What plot device is that? The one where the “hero” does something unbelievably stupid that serves to set in motion a terrible string of consequences from which he (usually he) then “saves” the rest of the characters/the world for which he is then, in a mindbending perversion of cause and effect, rewarded. We, the gullible audience, are supposed to not only forgive him but embrace him because he has recognized his error and because he “makes up” for his stupid, stupid mistake.

There’s a category for that kind of incompetence in the business world: it’s called “grounds for dismissal” and, to my mind, it should be more liberally applied in the world of fiction.

Don’t get me wrong, I’m all for personal growth, even in tiny people made of hessian, but it strains my sense of justice that the guy who, however accidentally, caused the death of more than half of the remaining population of the planet not only keeps his job but gets promoted and lives out his days as the sole male in a tiny harem of little cloth ladies. What the hell is up with that?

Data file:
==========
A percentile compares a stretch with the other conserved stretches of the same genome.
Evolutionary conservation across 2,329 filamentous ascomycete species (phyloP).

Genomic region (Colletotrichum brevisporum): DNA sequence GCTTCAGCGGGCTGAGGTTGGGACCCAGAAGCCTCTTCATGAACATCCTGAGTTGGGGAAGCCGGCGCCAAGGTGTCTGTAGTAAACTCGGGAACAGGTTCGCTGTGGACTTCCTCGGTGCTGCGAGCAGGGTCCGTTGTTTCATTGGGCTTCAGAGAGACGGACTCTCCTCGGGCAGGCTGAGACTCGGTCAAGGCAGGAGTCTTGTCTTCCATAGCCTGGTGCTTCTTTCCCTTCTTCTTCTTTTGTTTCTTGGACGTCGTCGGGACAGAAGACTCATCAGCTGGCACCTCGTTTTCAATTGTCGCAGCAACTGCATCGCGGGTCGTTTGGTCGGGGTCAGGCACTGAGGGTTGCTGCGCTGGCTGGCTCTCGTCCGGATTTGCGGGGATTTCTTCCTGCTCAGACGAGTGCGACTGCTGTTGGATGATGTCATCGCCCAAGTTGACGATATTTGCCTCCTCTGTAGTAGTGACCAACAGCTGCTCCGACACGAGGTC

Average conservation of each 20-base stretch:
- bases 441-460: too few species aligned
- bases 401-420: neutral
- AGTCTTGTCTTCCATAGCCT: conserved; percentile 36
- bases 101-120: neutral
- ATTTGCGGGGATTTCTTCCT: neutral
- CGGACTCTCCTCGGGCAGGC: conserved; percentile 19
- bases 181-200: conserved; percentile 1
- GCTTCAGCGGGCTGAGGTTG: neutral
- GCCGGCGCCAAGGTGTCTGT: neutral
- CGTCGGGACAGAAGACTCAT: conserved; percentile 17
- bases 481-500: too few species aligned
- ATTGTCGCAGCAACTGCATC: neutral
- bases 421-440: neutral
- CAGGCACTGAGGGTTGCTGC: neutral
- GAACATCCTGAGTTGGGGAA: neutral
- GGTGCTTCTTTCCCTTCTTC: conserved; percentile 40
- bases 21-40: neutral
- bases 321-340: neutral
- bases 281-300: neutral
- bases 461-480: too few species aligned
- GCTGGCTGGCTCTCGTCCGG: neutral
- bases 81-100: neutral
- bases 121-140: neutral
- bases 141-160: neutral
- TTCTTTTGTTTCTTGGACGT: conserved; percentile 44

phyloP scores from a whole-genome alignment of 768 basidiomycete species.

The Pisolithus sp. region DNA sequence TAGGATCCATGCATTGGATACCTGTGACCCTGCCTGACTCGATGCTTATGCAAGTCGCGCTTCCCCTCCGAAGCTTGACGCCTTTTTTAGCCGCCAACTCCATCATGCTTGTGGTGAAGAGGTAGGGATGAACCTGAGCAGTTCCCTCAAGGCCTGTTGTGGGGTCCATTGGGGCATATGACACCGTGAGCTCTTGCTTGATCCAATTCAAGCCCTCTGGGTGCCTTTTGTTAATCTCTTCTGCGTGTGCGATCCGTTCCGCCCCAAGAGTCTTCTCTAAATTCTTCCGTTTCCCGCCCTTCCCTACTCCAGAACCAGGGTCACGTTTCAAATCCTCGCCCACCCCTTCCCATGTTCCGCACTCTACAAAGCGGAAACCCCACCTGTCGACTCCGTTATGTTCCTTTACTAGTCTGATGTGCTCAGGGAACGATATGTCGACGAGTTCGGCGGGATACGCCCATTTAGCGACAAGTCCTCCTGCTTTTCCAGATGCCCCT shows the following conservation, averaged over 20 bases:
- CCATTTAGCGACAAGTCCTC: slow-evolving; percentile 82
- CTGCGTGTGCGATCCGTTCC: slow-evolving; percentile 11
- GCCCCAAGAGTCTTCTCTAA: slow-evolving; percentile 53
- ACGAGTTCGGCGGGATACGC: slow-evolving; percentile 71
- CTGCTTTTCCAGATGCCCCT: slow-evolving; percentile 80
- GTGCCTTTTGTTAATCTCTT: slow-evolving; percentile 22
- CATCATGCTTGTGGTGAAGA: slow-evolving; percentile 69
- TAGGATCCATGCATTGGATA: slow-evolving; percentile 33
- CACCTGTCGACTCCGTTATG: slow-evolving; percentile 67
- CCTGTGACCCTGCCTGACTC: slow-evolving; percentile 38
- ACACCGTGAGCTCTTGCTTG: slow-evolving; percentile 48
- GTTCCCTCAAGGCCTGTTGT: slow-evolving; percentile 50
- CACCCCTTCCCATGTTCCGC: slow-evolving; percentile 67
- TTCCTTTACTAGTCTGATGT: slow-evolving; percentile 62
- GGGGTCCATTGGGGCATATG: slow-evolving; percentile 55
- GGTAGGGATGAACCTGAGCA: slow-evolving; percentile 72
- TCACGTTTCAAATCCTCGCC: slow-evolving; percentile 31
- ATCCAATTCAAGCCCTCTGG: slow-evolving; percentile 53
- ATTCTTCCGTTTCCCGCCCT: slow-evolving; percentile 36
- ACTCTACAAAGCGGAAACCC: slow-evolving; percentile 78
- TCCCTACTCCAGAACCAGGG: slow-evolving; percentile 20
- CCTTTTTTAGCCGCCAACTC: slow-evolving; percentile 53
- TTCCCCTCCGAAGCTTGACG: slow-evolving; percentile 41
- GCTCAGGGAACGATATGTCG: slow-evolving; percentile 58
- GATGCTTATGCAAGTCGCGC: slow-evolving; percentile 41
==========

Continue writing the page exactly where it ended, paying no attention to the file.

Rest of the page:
Mistakes happen, sure. People are flawed, absolutely. Regrettable but true. But I’d rather watch a plot driven by a more complicated confluence of events and, yes, mistakes, than a plot driven by someone tripping on their shoelaces and setting off an atomic bomb. Although, actually, that might be entertaining. Let me try again: someone playing with the fuse on an atomic bomb and then acting like it wasn’t his fault when it goes off ’cause he “didn’t know”, and then “saving” the remaining world and getting the girl.

What happened to the step where you pay your debt to society for killing a bunch of people and screwing everything up for everyone else because you couldn’t be bothered to stop and think in the first place? It’s like a little tiny Bush Administration and it makes me nuts.

It’s the age of Obama, little burlap dude: time to man up and accept responsibility for your actions. In the meantime, the smart ladies can be in charge. They’re the ones who were running the joint before you came along anyway. Plus they’re made out of cotton and have better hats, so case closed.

What He Said

“I’ve always believed that because you have access to people’s minds and communicate to people that there is a corresponding responsibility: the responsibility of being a good citizen and also recognizing that if you have the ablity to transfer ideas from one point to another that those ideas should cause no harm.”
Milton Glasser